Uncle Tom’s Cabin on the Big Stage


We commonly think of Uncle Tom’s Cabin as a literary phenomenon. But it was on the big stage that this story had some of its greatest impact.


Uncle Tom at the whipping post
Scene from the stage production of “Uncle Tom’s Cabin”
All photos in this post are by Joseph Byron, N.Y., circa 1901
Source: Library of Congress (click on the link for identification and other information)

In 1860, at the eve of the Civil War, there were 18 free states, where slavery was prohibited. Those states had roughly 18.5 million whites, and 225,000 free blacks. So, only 1% of the free state population was African American. 168,000 of those free blacks lived in just four states: Pennsylvania, New Jersey, New York, and Ohio. Millions of northern whites saw ‘real live’ black people only a handful of times in their entire lives, if at all. And as unlikely as it was for them to see a black person, it was even less likely that they would ever see a slave.

There was, of course, no radio, television, telephones or Internet. The kind of immediate, in your face journalism that’s enabled by today’s technology did not exist. Slavery was certainly not an uncommon subject for the press, or other forms of paper communication. But for many northerners, the horrors of slavery were out of sight, and would have been out of mind – if not for people like Harriet Beecher Stowe.

The isolation of northern whites from slavery helps to explain the interest in Stowe’s book Uncle Tom’s Cabin; or Life Among the Lowly. The book was published in 1852, following a serialized version in an antislavery newspaper. It opened a window to a world, hidden by distance, that many northern whites never saw or knew.

The book’s negative portrayal of slavery was filled with melodrama and overt religious symbolism and appeals. It was not just a story about the grace and love of little Eva; the abuse of the devout Uncle Tom; the salvation by love of the slave girl Topsy; and the preservation of Eliza’s family. It was, as historian David Goldfield put, “a book about family, God, and redemption-surefire topics to attract a broad audience in mid-nineteenth century America.”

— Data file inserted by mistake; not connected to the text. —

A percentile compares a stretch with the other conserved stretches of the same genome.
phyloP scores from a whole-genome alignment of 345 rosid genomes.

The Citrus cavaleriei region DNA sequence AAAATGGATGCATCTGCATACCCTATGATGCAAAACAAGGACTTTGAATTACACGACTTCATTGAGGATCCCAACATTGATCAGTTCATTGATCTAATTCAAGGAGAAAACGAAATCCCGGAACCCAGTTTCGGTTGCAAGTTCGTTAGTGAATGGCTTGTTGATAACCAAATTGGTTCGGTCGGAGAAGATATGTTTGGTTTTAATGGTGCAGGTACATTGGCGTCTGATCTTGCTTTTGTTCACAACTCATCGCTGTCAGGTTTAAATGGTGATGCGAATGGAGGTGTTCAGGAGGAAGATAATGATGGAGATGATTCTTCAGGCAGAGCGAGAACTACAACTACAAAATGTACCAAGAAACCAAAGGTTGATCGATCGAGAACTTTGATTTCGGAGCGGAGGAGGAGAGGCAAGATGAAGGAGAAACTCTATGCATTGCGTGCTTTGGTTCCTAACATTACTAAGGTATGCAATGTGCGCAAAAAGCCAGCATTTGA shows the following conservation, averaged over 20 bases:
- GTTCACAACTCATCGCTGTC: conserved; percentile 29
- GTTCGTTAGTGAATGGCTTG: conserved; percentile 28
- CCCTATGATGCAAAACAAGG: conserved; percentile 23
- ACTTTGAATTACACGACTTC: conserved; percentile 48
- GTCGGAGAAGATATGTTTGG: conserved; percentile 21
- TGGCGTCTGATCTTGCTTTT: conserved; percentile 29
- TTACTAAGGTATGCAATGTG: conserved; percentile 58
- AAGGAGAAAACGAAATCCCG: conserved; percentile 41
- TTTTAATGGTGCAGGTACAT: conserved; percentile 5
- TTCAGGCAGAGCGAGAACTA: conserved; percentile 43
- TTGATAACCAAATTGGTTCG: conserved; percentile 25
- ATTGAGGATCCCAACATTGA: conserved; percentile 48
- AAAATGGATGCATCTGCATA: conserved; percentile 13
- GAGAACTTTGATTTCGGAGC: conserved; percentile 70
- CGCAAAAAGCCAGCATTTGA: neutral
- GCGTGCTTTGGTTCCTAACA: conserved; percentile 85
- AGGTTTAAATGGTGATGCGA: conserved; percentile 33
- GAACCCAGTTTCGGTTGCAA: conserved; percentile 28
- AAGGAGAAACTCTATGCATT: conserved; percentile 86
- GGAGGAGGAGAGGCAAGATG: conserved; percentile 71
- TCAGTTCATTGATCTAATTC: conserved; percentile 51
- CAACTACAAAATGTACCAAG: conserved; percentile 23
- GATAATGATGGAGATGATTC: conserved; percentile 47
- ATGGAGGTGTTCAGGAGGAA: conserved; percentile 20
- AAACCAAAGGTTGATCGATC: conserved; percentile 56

The Auction Scene
Source: Library of Congress (click on the link for identification and other information)

For several years, Uncle Tom’s Cabin was a huge best-seller, second in popularity only to the Bible. It would become an international best-seller as well. Historian James McPherson noted that “within a decade [of its 1852 release] it sold more than two million copies in the United States, making it the best seller of all time in relation to population.”

But Uncle Tom’s Cabin was more than just a literary phenomenon. As mentioned in Wiki,

“Given the lax copyright laws of the time, stage plays based on Uncle Tom’s Cabin—”Tom shows”—began to appear while the story itself was still being serialized… Even though Uncle Tom’s Cabin was the best-selling novel of the 19th century, far more Americans of that time saw the story as a stage play or musical than read the book. Eric Lott, in his book Uncle Tomitudes: Racial Melodrama and Modes of Production, estimates that at least three million people saw these plays, ten times the book’s first-year sales… The many stage variants of Uncle Tom’s Cabin “dominated northern popular culture… for several years” during the 19th century and the plays were still being performed in the early 20th century.”

These stage productions allowed the book to be visualized and dramatized, and touched theater patrons in a way that the written word could not. Now the horrors of slavery had a human face that northern people could see. The resulting ire led Abraham Lincoln to tell Stowe in 1863 – apocryphally, it turns out – “So you’re the little woman who wrote the book that made this great war!”


Little Eva’s death scene
Source: Library of Congress (click on the link for identification and other information)

The unidentified production in these pictures features a cast of dozens and elaborate stage settings. The photographer is identified as being from New York, and these may be from a New York City production. The pictures are dated 1901, which shows the story was still drawing interest over 30 years after the end of slavery.

And oh my – is that a horse on the stage in the last photograph?


In the cottonfield
Source: Library of Congress (click on the link for identification and other information)


Crowd scene in front of plantation house; Uncle Tom is standing between girl in pony cart and couple in carriage
Source: Library of Congress (click on the link for identification and other information)

> This item was originally posted in 2012.

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